(This article was adapted from Retiring for the GENIUS by Marc S. Freedman.)
Some myths become legend, and once they reach that level of status, it’s tough to shake them from their perch. The world of retirement planning is no different. These are five myths that still exist in retirement planning:
1. Don’t touch the principal — live off the interest. It’s been more than two decades since retirees could comfortably consider retiring off the interest they earned at the bank.
Today, you need to take a more sophisticated look at your overall financial life. If not, you’ll find yourself living a life of scarcity when your retirement life could be filled with abundance.
(MORE: Biggest 401(k) Mistakes People Make)
Consider taking a total-return approach as a mechanism for creating an income stream. Essentially, that means building an investment portfolio that leaves roughly 5 to 8 percent of your investable assets in cash. Once a month, you have a check for a predetermined amount electronically withdrawn from the cash account and deposited into your checking account. As the cash portion of your portfolio depletes to 3 to 5 percent of the value, you rebalance the portfolio and replenish the cash account.
2. The more a financial plan weighs, the more valuable it is. When my father first started in the financial planning business, he joked that financial planning was delivered by the pound. Financial institutions would battle over who had the most attractive, heaviest, most premium leather binder to provide a client. But in truth, most pages were boilerplate filler.
Today’s financial plans are living documents. Generally, they are introduced with a three- to five-page executive summary that highlights your strengths, weaknesses, opportunities and threats. The report is supplemented with eight to 12 pages of high-level analysis and reports. The last page features an “action plan” that lists steps you should consider taking to better position yourself for retirement success.
All this data is then made available through a cloud-based software system where you (and, if necessary, your adviser) can monitor the progress of your plan and keep you on track.
3. My life is simple and I have a will — that’s all I need. I’m always amazed by how unprepared people are when a loved one (especially a spouse or parent) passes away. Without proper planning, the days following a death can be disastrous and not the way the deceased had planned.
No, I’m not talking about the division of assets and who inherits which jewelry. It starts with someone, other than the deceased, knowing where instructions are pertaining to the funeral, cemetery and final wishes.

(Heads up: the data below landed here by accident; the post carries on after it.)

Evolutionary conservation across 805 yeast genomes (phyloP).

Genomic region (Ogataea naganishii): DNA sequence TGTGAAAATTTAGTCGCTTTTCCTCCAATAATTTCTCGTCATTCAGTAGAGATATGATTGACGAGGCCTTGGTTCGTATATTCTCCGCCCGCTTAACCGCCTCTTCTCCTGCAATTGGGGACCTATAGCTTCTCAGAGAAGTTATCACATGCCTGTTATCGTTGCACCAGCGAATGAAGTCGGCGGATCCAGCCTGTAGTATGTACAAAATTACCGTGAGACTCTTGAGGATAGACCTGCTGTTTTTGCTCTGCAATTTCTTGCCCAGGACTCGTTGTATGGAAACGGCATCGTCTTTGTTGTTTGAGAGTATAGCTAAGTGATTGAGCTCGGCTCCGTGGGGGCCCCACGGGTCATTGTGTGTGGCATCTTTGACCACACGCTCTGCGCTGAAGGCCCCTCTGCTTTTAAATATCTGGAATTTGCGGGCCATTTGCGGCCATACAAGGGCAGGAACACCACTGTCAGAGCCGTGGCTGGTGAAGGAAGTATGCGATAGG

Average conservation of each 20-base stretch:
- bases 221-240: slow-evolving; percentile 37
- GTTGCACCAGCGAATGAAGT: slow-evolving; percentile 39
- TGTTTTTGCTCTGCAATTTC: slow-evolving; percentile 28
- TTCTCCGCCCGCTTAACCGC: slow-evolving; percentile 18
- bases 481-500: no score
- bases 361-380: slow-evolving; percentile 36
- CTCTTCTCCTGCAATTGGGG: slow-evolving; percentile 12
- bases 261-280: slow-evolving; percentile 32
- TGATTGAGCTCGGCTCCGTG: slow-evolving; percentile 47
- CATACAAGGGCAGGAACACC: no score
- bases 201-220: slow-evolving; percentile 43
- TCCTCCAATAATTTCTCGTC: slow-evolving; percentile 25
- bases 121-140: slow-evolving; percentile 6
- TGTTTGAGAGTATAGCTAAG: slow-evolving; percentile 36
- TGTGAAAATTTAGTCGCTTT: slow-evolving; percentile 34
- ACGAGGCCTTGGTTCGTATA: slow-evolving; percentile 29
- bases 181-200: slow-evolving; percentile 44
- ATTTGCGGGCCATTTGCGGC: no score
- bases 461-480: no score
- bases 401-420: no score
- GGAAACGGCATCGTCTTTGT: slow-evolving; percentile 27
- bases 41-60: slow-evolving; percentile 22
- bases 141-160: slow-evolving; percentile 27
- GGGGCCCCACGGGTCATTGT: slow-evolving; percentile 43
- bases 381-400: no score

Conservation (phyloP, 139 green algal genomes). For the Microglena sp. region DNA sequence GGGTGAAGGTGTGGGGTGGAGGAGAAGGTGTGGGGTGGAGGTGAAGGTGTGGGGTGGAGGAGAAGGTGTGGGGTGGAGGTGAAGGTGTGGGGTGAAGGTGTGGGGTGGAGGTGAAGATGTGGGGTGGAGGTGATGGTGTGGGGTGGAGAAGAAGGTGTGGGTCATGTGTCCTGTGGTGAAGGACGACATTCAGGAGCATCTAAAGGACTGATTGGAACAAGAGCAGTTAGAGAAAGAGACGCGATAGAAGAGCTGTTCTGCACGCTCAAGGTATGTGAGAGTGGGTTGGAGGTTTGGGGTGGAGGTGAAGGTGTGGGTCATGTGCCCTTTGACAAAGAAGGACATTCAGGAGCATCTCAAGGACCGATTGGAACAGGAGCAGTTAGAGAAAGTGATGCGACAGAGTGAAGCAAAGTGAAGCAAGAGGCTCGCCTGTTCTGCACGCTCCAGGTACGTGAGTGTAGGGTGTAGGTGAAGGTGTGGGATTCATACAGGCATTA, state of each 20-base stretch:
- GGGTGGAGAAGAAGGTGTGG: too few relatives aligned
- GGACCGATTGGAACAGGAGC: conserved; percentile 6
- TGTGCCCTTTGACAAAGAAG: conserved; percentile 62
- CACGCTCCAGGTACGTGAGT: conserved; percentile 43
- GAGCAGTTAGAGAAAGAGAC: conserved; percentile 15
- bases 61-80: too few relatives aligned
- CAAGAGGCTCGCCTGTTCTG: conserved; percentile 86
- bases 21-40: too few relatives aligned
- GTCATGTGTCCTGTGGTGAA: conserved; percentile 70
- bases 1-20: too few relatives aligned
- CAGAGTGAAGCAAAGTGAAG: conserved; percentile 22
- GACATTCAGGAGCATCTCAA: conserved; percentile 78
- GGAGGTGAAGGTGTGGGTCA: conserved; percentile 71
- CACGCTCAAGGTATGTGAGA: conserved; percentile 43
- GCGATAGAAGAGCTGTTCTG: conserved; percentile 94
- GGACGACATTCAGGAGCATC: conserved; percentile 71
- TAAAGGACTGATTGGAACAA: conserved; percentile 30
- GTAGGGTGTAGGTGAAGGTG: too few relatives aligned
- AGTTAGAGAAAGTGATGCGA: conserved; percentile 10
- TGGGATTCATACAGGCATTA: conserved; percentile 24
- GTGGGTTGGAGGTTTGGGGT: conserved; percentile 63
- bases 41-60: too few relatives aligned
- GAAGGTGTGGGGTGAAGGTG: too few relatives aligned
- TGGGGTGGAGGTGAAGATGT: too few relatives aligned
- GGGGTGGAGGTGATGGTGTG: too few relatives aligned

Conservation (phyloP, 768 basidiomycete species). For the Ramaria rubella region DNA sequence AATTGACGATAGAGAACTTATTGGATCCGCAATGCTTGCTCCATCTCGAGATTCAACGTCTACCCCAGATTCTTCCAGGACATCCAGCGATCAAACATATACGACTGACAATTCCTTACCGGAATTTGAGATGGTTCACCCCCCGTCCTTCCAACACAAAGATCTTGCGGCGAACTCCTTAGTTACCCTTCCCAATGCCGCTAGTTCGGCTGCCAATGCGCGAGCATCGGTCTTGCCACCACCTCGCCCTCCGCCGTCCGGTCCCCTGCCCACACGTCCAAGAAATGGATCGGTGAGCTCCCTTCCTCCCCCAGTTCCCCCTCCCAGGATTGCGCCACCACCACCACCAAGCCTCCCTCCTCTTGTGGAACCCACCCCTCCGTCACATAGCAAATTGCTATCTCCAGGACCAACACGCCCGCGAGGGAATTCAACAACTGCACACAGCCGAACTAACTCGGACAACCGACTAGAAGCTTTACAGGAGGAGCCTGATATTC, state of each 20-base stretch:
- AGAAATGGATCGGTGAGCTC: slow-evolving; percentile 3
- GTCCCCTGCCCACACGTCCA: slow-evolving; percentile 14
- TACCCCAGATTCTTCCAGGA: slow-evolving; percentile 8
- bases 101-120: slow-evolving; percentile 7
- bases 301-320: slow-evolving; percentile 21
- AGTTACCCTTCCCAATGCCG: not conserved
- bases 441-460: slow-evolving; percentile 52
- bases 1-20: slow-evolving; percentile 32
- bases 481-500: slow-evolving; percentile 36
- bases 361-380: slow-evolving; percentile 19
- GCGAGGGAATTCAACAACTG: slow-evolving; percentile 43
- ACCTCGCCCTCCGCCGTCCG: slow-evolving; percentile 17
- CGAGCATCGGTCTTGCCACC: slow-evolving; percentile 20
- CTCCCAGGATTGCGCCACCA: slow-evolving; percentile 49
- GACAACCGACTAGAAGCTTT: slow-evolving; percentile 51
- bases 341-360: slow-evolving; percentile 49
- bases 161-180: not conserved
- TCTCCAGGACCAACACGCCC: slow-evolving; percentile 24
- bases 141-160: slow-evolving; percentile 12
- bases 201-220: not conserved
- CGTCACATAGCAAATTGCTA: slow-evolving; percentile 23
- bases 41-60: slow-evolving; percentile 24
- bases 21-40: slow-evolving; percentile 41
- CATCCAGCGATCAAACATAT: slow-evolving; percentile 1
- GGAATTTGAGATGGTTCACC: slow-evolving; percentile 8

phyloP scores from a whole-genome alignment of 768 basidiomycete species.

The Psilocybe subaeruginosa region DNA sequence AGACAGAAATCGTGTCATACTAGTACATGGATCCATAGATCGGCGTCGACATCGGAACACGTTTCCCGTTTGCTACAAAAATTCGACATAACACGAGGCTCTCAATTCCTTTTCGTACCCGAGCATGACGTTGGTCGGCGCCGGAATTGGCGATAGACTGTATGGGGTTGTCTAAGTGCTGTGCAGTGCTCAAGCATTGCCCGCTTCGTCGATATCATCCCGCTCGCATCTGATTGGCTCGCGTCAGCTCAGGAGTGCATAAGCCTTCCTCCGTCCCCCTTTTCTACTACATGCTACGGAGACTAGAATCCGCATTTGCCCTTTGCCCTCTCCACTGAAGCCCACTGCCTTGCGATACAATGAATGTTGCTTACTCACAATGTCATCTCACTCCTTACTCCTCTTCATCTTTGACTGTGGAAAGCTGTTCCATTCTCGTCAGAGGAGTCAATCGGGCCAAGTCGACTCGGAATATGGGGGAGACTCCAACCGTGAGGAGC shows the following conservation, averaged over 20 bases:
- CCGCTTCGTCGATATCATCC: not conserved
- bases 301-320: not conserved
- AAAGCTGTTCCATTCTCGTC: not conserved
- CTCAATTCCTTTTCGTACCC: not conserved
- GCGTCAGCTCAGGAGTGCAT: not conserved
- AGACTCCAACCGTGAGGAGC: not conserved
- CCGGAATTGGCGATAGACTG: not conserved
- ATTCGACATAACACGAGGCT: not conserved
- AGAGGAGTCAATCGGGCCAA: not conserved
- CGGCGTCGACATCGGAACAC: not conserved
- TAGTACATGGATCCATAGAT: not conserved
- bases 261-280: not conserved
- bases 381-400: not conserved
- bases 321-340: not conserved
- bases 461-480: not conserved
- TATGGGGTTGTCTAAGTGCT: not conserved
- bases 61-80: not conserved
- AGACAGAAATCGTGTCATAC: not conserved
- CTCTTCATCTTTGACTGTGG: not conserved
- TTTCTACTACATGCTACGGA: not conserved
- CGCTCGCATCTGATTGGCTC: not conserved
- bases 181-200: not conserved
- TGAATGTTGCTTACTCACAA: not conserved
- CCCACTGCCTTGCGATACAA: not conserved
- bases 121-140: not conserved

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Many people elect to keep end-of-life instructions in a safe deposit box. Yet if you haven’t given anybody instructions on where to find the key and/or who has authority to open the box, your wishes may not be fulfilled.
No matter how simple a life you lead, or how basic you’d like your funeral to be, it’s important that your instructions be clearly noted and that someone knows where those notes exist. Finally, I recommend having your personally written wishes notarized.
4. A surviving spouse will honor the way the deceased spouse managed money. With you gone, your spouse’s life will change. For a short time, your spouse may wonder, “What would Irving do?” or “How did Sylvia handle all the bills?” but soon that will fade. A surviving spouse’s life adapts and changes to the new environment.
What’s even scarier is the thought that your spouse never learned how to handle the checkbook, pay bills, purchase a car, upgrade cell phone plans, make decisions on extended warranties or plan a vacation.
Make certain that you are both familiar with day-to-day money management skills, or build a relationship with someone to serve as a trusted adviser for the surviving spouse who you fell will place your interests first.
5. When I retire, I need to dramatically shift my investment portfolio away from stocks and into bonds. You’ve probably heard the myth: “Invest your age in bonds and the rest in stocks.” The truth is, everyone’s personal financial situation is unique. You may need to increase your stock allocation in retirement, especially if the bulk of your retirement income comes from non-inflation-protected pensions.
(MORE: Owning Stocks in Retirement)
More importantly, you should view your overall investment allocation by including all your investable assets. This might include money in the bank, annuities, the cash value of life insurance, personal investments, retirement accounts — and, yes, even the present value of your pension and Social Security.
With all this data, now you can build an asset allocation that truly reflects your retirement income needs.
This article is adapted from Retiring for the GENIUS, by Marc S. Freedman, published by For the GENIUS Press. Follow Marc on Twitter @retiringgenius.
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